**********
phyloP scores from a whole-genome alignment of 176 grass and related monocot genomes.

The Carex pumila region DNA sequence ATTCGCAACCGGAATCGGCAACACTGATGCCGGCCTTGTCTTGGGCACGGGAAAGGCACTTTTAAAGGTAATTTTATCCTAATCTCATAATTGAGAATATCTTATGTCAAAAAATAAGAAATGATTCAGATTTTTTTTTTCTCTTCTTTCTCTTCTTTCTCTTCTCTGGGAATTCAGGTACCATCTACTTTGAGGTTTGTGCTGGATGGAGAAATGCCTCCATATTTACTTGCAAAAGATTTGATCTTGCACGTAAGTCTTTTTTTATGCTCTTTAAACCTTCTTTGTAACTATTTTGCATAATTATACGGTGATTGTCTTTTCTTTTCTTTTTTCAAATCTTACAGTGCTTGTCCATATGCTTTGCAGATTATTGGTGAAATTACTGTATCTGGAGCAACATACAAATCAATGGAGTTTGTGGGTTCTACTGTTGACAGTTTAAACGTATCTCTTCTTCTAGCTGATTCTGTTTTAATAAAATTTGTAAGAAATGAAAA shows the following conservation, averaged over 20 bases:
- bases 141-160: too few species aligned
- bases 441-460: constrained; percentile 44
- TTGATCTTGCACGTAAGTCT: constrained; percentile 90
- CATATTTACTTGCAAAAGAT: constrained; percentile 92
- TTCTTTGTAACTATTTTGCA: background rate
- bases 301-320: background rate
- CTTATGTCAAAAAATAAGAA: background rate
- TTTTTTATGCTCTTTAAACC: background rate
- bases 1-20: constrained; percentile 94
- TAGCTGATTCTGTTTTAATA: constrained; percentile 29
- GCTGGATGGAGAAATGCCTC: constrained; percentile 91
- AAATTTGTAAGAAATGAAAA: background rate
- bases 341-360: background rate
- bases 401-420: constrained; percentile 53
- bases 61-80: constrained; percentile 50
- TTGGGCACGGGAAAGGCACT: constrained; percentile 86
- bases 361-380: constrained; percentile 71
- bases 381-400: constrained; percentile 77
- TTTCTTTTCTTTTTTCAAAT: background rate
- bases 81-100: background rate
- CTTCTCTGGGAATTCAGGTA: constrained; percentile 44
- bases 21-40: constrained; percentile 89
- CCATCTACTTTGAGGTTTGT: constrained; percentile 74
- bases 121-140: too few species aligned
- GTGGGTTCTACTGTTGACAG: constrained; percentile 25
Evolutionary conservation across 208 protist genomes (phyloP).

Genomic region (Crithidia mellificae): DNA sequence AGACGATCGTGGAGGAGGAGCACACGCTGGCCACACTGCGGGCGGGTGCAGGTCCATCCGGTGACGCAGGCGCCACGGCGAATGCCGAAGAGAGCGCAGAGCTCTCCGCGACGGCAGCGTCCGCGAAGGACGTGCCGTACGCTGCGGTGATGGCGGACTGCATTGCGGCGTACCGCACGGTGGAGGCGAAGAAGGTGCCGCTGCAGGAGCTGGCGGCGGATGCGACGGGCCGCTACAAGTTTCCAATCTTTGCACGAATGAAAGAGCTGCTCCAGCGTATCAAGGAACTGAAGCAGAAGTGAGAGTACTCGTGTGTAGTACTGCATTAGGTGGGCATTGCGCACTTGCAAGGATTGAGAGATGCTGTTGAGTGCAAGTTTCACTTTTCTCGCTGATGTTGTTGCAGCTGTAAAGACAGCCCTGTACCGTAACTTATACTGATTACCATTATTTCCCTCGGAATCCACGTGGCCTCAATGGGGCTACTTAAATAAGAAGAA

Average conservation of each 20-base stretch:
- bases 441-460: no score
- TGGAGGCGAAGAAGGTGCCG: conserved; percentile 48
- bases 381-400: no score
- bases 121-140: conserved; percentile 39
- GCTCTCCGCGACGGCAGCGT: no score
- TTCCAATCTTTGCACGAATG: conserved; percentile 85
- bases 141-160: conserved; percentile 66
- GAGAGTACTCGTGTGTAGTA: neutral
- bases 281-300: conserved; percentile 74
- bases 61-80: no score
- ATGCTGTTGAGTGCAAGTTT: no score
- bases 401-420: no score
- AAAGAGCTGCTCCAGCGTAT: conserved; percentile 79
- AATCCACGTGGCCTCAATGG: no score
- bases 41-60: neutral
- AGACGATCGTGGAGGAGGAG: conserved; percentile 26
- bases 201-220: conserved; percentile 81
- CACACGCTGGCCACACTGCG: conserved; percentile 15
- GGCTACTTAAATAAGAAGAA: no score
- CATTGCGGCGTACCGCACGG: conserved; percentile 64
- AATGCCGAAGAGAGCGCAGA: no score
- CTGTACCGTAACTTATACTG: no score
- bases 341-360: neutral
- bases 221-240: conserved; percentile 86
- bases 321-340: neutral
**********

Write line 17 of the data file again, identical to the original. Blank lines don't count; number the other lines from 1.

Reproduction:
- bases 61-80: constrained; percentile 50